“The Wrights were very private,” Glenshaw said this month on the 100th anniversary of Welsh’s death. “Trust was earned. They did not bring people into their inner circle very easily. By November 2011, all their pilots were gone except Welsh.”
What made Welsh different was that he “didn’t make a lot of glaring headlines,” Glenshaw said.
“He was a married man,” said Glenshaw, who added that most other early pilots were millionaires, stuntmen or racecar drivers. “Here’s a short, little guy, apparently kind of gruff but he just did sober, straight-ahead flying.”
“It was probably through [Welsh’s] sheer determination and probably a great deal of charm that he was able to get into the Wrights’ inner circle and to become their good friend,” Glenshaw added.
The cause and details of the fatal crash were not completely clear, although many observers—including journalists—were present. Welsh was apparently ejected, and crushed his skull as he crash-landed in a field of daisies. Some accounts say the wings collapsed or that the plane buckled, with one saying it fell from only 30 feet. An Army investigation concluded that Welsh was at fault, but that was disputed. Welsh and Hazelhurst were but two of 11 killed in Wright Model C flights by 1913.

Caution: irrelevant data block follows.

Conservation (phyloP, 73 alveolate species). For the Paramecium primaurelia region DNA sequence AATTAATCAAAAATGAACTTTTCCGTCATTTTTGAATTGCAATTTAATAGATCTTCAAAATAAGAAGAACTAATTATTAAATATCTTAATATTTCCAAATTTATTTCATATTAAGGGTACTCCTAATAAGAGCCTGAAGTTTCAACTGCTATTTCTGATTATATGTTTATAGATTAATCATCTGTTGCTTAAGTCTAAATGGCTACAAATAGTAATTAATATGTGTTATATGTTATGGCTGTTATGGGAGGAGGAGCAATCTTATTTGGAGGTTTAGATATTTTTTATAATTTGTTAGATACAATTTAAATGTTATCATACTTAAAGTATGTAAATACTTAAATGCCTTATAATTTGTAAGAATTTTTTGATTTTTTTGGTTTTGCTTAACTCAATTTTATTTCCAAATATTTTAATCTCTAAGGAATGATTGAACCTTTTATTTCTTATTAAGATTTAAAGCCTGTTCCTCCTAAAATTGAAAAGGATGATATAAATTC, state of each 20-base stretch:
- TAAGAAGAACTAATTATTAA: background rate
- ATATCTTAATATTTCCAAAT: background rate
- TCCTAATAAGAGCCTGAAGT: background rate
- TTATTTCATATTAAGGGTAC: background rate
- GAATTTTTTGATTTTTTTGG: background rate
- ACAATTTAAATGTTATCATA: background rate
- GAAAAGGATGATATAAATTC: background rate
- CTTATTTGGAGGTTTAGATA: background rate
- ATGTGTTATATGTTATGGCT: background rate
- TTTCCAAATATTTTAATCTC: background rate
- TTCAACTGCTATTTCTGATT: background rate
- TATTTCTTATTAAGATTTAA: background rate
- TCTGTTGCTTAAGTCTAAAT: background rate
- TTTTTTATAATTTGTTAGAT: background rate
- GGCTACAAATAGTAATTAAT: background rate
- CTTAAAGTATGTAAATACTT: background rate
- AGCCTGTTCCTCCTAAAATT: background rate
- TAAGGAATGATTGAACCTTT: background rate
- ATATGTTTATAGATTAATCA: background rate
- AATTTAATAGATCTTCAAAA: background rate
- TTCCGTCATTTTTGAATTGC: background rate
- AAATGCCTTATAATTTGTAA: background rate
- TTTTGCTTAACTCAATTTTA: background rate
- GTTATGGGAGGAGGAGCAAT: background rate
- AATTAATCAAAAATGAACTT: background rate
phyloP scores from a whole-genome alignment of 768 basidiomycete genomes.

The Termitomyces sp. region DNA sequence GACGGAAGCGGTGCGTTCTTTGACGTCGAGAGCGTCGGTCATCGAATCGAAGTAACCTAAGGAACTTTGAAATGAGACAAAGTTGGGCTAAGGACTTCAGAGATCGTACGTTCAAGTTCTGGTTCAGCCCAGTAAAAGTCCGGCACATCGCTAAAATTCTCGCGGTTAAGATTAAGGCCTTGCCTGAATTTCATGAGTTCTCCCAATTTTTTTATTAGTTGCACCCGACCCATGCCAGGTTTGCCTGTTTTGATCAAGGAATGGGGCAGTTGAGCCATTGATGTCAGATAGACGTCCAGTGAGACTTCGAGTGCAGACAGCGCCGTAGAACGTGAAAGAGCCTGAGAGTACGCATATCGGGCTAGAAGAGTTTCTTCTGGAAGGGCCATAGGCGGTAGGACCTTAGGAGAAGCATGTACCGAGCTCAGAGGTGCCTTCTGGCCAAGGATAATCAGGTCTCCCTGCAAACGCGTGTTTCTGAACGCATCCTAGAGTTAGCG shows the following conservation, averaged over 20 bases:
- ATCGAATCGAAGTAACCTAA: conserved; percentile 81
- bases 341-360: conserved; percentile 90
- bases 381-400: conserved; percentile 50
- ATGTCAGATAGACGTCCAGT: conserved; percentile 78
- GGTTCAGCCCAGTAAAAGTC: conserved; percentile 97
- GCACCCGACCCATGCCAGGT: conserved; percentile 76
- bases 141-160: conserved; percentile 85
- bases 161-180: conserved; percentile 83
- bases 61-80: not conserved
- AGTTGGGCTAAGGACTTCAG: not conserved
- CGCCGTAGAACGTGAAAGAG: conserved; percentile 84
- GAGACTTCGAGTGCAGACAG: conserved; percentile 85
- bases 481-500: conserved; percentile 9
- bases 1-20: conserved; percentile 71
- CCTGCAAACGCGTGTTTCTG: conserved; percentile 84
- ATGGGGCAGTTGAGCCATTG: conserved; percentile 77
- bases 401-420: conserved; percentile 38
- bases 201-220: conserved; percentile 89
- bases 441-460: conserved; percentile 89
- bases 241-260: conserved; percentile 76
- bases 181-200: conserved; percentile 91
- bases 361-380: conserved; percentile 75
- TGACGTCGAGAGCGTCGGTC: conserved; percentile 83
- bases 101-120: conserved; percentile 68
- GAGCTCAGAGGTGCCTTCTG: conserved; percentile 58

Welsh’s funeral, held on June 13, 1912, was briefly postponed so that Orville Wright and his sister Katharine could come from Dayton. It was just two weeks after the funeral of their brother, Wilbur. Wright served as a pallbearer along with Lt. Arnold. Welsh was buried in the Adas Israel Cemetery in Anacostia (which is in Washington). In his autobiography, General Arnold said Welsh “taught me all he knew, or rather, he had taught me all he could teach. He knew much more.”
Welsh’s widow died in 1926, and their daughter Aline moved to England and lived until her 90s.
The public reception marking the 100 anniversary of Welsh’s death featured speakers, the new exhibition, and descendants of the great aviator. A commemorative sign honoring his unique place in aviation history was unveiled along with an Arthur Welsh Commemorative Medal, commissioned by the Jewish Historical Society of Greater Washington (JHSGW) and sculpted by former Leningrad Mint Chief Engraver Alex Shagin. JHSGW President Laura Applebaum remarked that, “The notion of a Jewish immigrant penetrating the inner circle of the Wright Brothers seemed improbable.”
Cathy Allen, former College Park Aviation Museum director, recalled how the late Adas Israel rabbi, Stanley Rabinowitz, had once insisted to her that any exhibit about Welsh should prominently say he was a Jew. Allen recalled the rabbi admonishing her by saying that, “Being Jewish is why Al Welsh is who he was”.
The Welsh exhibit in College Park runs until Sept. 3. For more information visit www.collegeparkaviationmuseum.com.